In a recent appearance at CSU, Senator Michael Bennet denounced Congress’ attempt to revamp and improve the failed Affordable Care Act (ACA), better known as Obamacare. Bennet appeared most unhappy that fewer people would qualify for Medicaid coverage. Voters might be better served if Bennet would explain why he voted for a law that allows millionaires to get Medicaid.
When the ACA was passed, it ushered in a sweeping new definition of “poverty.” Obamacare did away with the long-standing practice of asking people about their financial assets when qualifying for expanded Medicaid. This major redefinition of poverty suddenly allowed wealthy individuals to qualify either for Medicaid or for taxpayer paid subsidies to purchase private health insurance on the state exchange, known as Connect for Health Colorado. Here are a few examples that I (and other health insurance agents) have witnessed while selling Obamacare plans:
-A real estate investor and his wife qualified for Medicaid even though they own around 20 rental properties.
-A restaurateur and his wife sold a chain of 10 fast food restaurants and retired. Despite pocketing millions from the sale, they qualified for Medicaid.
-A retired engineer who manages a large 401K portfolio qualified for a $400 per month subsidy from Uncle Sam to help pay for his family’s health insurance with a commercial insurer.
Original Medicaid vs. Expanded Medicaid
Medicaid is a vast, complex program containing many different programs.
- Original Medicaid: This is the Medicaid program we had prior to Obamacare. It serves aged and disabled individuals as well as children and pregnant mothers who have low income and low financial assets. Congressional proposed reforms do not cut back on reimbursements to original Medicaid, other than a small slow-down in how fast the program grows. Programs for people on original Medicaid, such as seniors in nursing homes, were never on the chopping block and will continue to be fully funded. Ignore fear mongers who conflate original Medicaid with expanded Medicaid.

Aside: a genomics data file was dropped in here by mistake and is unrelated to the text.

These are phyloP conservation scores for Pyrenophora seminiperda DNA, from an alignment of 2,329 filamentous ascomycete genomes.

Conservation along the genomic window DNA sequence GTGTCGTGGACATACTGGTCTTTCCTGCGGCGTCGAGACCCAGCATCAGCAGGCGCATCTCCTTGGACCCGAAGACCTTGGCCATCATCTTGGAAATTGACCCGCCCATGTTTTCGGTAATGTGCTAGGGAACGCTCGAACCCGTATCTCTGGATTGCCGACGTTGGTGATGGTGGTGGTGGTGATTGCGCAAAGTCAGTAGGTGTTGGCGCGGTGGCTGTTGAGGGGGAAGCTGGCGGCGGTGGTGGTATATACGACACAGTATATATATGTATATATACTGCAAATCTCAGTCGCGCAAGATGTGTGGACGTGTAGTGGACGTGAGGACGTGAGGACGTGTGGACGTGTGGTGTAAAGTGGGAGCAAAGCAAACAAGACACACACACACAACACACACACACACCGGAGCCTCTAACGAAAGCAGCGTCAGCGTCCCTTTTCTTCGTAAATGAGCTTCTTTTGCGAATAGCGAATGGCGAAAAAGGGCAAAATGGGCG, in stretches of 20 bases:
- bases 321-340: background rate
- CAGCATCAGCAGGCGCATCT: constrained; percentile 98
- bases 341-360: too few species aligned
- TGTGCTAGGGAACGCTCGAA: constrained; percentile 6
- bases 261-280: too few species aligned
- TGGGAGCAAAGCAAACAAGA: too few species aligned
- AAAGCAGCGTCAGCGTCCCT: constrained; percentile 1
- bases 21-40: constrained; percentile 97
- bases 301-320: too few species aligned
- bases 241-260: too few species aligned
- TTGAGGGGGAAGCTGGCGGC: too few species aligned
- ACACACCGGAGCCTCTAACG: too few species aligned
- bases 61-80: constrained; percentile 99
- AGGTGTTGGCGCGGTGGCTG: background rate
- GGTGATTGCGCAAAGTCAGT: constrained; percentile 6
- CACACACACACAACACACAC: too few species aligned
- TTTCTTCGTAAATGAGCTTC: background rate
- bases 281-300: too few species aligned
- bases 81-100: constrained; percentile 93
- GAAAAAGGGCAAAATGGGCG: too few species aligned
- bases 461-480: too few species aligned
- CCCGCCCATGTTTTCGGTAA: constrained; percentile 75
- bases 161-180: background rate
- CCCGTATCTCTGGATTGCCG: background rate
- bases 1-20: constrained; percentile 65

- Expanded Medicaid: Obamacare expanded Medicaid to anyone under 65 whose income is below 138% of the Federal poverty level. Astonishingly, an Obamacare loophole allows wealthy individuals to get free health insurance from Medicaid by ignoring the amount of people’s financial assets. Republicans were planning some cutbacks here, before the Senate plan fell apart.
You might be asking “how is it possible for a millionaire to qualify for Medicaid?” Medicaid determines eligibility based on a person’s Modified Adjusted Gross Income (MAGI). Many individuals who do not take a direct salary, are able to structure their income in such a way as to look “poor” on paper. This can be accomplished through various accounting maneuvers, such as depreciation and deductions. It can also be done simply by withdrawing money from a Roth IRA or money market fund or by selling stock or a mutual fund. So long as the funds are not coming from a qualified account, such as a traditional IRA or a 401k, the withdrawn funds will not be counted as income by Medicaid. Sounds crazy, but that’s what Obamacare mandates.
Readers need to demand that our politicians—both Republicans and Democrats deal with this issue. Either close the millionaire loophole nationwide or give states flexibility to make wise decisions on whether to continue funding free Medicaid for millionaires. By weeding out wealthy and middle-class individuals from taxpayer-provided Medicaid we will be able to save huge sums which can help insure there will be adequate funding for individuals who truly need our help.
Closing the millionaire loophole may not fully close the Medicaid funding gap, but it will go a long ways toward solving the problem. Now it’s time for politicians, in both parties, to get serious about this issue.